Chemical reaction cascades have been generated in a cell using an artificial enzyme as a catalyst.
Let there be light: An artificial metalloenzyme (blue) penetrates a mammalian cell, where it accelerates the release of a hormone (blue to red spheres). This activates a gene switch (circles with arrowheads), which then leads to the production of a fluorescent indicator protein (light green glow around the cell). (Image: University of Basel, Yasunori Okamoto)
Scientists at the University of Basel (Switzerland), University of Geneva (Switzerland) and ETH (Zurich, Switzerland) have created an enzyme that can penetrate a mammalian cell and accelerate hormone production. The results, published in Nature Communications, show promise for synthetic biology where manmade materials combine to enhance natural systems.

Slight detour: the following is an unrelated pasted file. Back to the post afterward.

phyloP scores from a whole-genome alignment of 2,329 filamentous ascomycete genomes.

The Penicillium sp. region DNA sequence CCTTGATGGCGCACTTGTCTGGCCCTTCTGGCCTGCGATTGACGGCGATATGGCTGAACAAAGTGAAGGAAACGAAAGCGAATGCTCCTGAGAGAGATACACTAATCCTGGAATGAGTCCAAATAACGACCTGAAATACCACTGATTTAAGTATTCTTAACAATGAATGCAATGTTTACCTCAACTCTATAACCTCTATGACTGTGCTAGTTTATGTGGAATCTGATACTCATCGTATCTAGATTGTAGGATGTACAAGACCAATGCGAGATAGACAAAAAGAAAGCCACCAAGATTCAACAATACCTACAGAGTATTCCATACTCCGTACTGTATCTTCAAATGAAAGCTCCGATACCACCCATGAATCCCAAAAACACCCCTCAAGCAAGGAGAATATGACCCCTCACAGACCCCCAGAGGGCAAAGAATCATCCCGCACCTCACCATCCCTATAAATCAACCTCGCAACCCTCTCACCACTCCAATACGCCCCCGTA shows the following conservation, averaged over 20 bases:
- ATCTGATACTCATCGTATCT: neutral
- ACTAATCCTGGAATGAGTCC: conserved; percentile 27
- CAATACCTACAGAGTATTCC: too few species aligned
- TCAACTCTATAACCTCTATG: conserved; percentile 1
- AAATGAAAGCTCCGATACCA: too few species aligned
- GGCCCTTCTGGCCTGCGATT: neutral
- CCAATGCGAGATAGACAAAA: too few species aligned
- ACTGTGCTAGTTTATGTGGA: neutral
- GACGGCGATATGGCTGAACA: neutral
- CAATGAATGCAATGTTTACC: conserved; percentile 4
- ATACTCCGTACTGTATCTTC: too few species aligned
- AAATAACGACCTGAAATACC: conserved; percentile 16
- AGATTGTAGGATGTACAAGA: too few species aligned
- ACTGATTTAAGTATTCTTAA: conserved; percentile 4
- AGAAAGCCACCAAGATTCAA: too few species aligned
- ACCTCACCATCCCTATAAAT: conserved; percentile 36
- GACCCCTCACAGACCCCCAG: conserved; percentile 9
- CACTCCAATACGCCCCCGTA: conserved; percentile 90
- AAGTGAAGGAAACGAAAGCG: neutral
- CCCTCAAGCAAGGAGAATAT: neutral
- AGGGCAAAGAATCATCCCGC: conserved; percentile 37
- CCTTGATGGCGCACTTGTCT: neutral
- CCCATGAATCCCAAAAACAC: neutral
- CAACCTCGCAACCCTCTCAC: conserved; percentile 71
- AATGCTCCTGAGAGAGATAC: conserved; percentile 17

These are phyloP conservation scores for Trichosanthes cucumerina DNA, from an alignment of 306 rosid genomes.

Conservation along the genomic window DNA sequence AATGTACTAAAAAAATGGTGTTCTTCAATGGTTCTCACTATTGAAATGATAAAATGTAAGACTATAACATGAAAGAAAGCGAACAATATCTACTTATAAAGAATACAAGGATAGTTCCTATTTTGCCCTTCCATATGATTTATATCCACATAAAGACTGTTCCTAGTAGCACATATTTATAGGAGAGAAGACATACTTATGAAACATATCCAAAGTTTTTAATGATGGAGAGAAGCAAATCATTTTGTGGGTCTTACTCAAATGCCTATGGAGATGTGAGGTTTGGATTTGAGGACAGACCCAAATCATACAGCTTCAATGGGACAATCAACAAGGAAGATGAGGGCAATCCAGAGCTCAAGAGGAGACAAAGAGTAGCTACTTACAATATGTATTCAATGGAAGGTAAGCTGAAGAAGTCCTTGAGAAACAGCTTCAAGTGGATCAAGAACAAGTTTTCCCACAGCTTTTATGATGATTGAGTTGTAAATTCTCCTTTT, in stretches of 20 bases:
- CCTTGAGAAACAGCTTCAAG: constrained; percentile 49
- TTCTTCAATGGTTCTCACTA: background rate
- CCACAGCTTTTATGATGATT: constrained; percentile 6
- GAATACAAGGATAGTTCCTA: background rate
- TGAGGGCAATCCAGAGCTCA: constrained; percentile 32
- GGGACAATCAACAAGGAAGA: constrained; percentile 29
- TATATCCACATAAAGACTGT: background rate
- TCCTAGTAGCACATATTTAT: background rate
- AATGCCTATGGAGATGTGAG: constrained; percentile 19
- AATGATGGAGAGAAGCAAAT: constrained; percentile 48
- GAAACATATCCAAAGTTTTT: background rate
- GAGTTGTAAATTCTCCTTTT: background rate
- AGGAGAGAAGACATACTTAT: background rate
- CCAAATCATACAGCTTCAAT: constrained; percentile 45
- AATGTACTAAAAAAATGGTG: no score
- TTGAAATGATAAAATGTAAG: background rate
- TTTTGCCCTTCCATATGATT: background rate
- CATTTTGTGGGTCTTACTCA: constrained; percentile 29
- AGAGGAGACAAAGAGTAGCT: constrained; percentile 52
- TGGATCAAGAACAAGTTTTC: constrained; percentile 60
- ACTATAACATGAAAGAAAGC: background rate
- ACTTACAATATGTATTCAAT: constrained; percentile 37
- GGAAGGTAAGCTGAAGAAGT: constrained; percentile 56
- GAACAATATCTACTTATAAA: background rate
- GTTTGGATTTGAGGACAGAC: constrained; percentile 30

Enzymes naturally catalyze chemical reaction cascades in the cell. However, these enzymes are generally very specific to their associated substrates and reactions and cannot adapt to accelerate alternative reactions. Artificial enzymes can be much more adaptable and versatile.
Successfully achieving in vivo functionality can be very difficult as most of these enzymes do not function well unless under strictly controlled conditions. Nevertheless, the researchers managed to develop a small-molecule metalloenzyme that overcame these obstacles to deploy its catalytic function.
A metalloenzyme is a protein that includes a catalytic metal. In this experiment, it accelerated the production of a hormone, initiating a chemical reaction cascade.
This work shows promising results for emerging synthetic biology approaches that will complement the existing biochemical ones already employed in labs across the world.